All he will tell me now is that the game takes place in world where Manhattan disappeared in the '80s and that a game show, where you can risk your life for fabulous prizes, has risen in popularity.
The host of that game show is the floating, digitized head of Ronald Reagan, known as Ronnie Raygon in the game. He looks and is meant to act a lot like the disembodied head of Reagan from the '80s Cafe in Back to the Future 2.
He runs the game like a game show host, popping into the live stream to crack jokes, give play-by-play and keep things entertaining.
When I ask if he's run by a real person or an AI, Goble will only say that they're keeping that in the "realm of magic."
Whichever it is, he wasn't functioning when I was at the booth.
True permadeath, randomly-selected players and pay-to-troll audience participation are really just the instigators for what RobotLovesKitty hope will be the real draw and purpose of the game: celebrity.
Everything in the game is being designed to try and create a sort of cult of personality around those eight players. Imagine a video game version of Hunger Games, or Smash TV but with an audience made up of you.
"The game only runs for two to three hours a day, like a television or game show," Goble says. "The players are really the characters in the game. How they talk to each other and interact with each other is the entertaining part.
"We're hoping for real, real people interactions. Real meaning in a game, real permanence in a game."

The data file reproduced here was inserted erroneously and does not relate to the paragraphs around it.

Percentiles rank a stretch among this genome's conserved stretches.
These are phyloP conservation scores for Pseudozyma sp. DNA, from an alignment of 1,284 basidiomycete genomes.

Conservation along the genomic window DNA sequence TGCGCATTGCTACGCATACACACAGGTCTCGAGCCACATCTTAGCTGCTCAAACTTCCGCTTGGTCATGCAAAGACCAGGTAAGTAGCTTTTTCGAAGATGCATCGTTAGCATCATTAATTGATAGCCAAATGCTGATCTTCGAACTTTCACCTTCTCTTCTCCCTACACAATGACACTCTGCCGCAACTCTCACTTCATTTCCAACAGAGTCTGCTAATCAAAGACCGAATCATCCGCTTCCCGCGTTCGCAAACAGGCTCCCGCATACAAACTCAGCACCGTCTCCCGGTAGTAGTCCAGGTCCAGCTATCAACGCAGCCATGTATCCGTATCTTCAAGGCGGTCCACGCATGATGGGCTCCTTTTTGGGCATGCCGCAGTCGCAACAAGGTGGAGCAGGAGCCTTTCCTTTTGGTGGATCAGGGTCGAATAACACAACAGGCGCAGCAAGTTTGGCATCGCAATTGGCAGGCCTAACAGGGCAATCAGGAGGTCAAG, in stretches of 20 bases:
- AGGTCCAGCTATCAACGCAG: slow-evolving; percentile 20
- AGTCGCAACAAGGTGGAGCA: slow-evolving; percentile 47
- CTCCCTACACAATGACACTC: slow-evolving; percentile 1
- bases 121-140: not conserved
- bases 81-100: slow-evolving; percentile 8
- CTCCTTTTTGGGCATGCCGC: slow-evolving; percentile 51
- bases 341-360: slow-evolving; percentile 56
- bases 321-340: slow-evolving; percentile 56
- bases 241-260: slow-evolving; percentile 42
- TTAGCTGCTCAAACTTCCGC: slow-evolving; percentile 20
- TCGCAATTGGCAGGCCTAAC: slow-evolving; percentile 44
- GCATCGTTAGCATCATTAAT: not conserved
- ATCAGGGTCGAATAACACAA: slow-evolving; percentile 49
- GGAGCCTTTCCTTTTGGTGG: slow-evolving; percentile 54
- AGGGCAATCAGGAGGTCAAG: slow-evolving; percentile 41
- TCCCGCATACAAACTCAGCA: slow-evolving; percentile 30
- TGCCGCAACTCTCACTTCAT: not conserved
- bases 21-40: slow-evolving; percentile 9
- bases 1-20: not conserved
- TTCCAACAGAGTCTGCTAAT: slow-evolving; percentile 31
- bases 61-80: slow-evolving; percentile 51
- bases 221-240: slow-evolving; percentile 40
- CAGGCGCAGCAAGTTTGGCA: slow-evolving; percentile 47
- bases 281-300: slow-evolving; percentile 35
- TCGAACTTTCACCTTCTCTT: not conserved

That notion is what drives every design element of the game. Goble likens it to designing a game that is almost completely backwards.
"With a normal game you are trying to make it fun for the player," he says. "We just want to make it fun to watch."
To that end, the game will split players up into two teams, in hopes of getting the audience to pick a side and invest in that team and its players.
"What want to build up is a new friendship with these people," Goble says. "I want to see people band together, make friendships. When someone dies, I want it to be an emotional response. I want someone to care. I want to see something you only get out of a movie."
While Goble agrees that players might pop into the game and die in seconds, he also thinks some will be able to last for months.
"A lot we don't know about how to do this because no one has done this before," he says. "So we're starting to play around with things. We're making a lot of infrastructure on the backend so we can balance on the fly and make changes on the fly. We want to be able to fix things as it goes. That's the benefit of it being up for two to three hours a day."
For the next couple of months, the team will be messing around with the sort of arena of death I tried out, working to tweak balance and creatures, he says.
Once it launches, if it's a success, in theory eight players will become in-game celebrities, famed players whose interactions with one another and skill in the game will earn the developers real money. So what's in it for the players, I asked Goble.
"They really will become a celebrity if we can pull this off," he says.
But only in the game, I point out. What about revenue sharing or allowing them to include their Twitch or YouTube channels as a way to extend that celebrity?
"We've been talking about that," he says. Both about revenue sharing and allowing people to share their real identities.
The short answer is that they haven't figured it out yet. Besides, it doesn't feel like this is a game driven by a desire to make money.
"I'm mostly curious to see what happens," Goble says. "So much of this is a human experiment.
"What kind of personality will hold people's sympathy?"